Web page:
Featured photo: The No Justice, No Peace March on High Point for Fred Cox was attended by over 100 supporters and featured civil rights attorney Ben Crump, Rev. Gred Drumwright and the families of Black men who have been killed by police. (photo by Carolyn de Berry)
The recognition of Juneteenth as a federal holiday is one of the only tangible changes that came from the 2020 uprisings.
Many cities promised to consider defunding and divesting from police-dominated budgeting, but none have actually followed through, including in the city of Minneapolis, where a precinct was burned to the ground in a direct action supported by the majority of Americans polled.
We got the proposed “George Floyd Justice in Policing Act,” which despite its name, provides more funding to police departments for recruitment, training and equipment. It has also only passed the House and has been deadlocked in the Senate for two years. In his 2022 State of the Union Address, President Biden said, “We should all agree: The answer is not to defund the police. It’s to fund the police.” But how can we all agree when data shows that more policing does not correlate with less crime, and American police killed at least 1,238 people last year?
Where does Greensboro fit into this equation?
The city of Greensboro loves to take credit for its place in history during the Civil Rights Movement, but in an act of historical revisionism, it obscures the role that city officials and police have played in repressing any resistance to our unjust system. As the city promotes its Juneteenth celebration, which is all good and well, we should remember the ways they have failed and continue to fail the most marginalized members of our community.
The Greensboro Police Department is emblematic of many departments across the country. Like many other Southern law-enforcement agencies, it began as a compulsory slave patrol in 1830. Its history has been riddled with the suppression of the Civil Rights Movement and local labor struggles, even going as far as assisting the American Nazi Party and the Ku Klux Klan in carrying out an orchestrated attack of white supremacist violence in which five labor organizers were killed in the infamous 1979 Greensboro Massacre.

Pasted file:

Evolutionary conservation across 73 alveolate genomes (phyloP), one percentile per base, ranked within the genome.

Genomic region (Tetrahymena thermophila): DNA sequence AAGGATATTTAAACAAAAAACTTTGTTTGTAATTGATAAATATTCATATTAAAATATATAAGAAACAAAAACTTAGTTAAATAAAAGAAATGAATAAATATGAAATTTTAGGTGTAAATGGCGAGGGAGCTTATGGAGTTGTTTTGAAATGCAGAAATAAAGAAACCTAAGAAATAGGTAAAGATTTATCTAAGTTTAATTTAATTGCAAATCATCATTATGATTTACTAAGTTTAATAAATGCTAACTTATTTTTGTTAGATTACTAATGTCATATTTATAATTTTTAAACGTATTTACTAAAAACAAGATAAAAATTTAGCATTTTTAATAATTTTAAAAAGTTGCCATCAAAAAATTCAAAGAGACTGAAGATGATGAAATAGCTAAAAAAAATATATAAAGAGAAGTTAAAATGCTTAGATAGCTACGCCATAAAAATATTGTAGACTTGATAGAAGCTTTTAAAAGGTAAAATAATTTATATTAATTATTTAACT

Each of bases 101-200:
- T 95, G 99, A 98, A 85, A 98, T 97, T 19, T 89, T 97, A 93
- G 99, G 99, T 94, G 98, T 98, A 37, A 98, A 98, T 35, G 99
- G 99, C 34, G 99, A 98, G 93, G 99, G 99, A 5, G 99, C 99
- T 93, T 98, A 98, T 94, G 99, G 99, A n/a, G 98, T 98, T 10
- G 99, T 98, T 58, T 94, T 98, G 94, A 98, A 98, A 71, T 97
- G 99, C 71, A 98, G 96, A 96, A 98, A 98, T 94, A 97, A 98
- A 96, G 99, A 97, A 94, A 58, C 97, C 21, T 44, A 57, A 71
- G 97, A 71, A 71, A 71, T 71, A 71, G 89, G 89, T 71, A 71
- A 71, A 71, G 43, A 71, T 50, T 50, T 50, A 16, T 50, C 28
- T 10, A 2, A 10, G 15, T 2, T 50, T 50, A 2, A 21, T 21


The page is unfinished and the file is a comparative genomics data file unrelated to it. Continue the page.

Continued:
In the lesser-known 1969 Greensboro Uprising, police tear-gassed students at James B. Dudley High School and the National Guard invaded and pillaged the dorms at NC A&T State University.
In September of last year, students attending a football game at Dudley High were tear-gassed as police attempted to break up a fight.
One has to wonder why their practices have not changed.
Since the Civil Rights Movement, the culture of the department does not seem to have improved. In 2006, Chief David Ray and two high-ranking officers resigned following allegations that the department’s Special Intelligence Section was secretly surveilling and collecting information on its Black officers .
In 2013, three federal lawsuits brought forth by nearly 40 officers of color, including former Police Chief Brian James, claiming discrimination were settled for a total of $500,000. Current city council members Nancy Vaughan and Zack Matheny voted against the settlement. In 2015, a New York Times investigation revealed that Black motorists in Greensboro were disproportionately stopped by police. A public information request filed by activist Jason Hicks earlier this year revealed that Black Greensboro residents are still twice as likely to be stopped by police than their white counterparts. According to the city website, “The Greensboro Police Department does not contest the fact that the data shows racial disparities with respect to traffic stops and searches” but denies that interpersonal racism is a factor.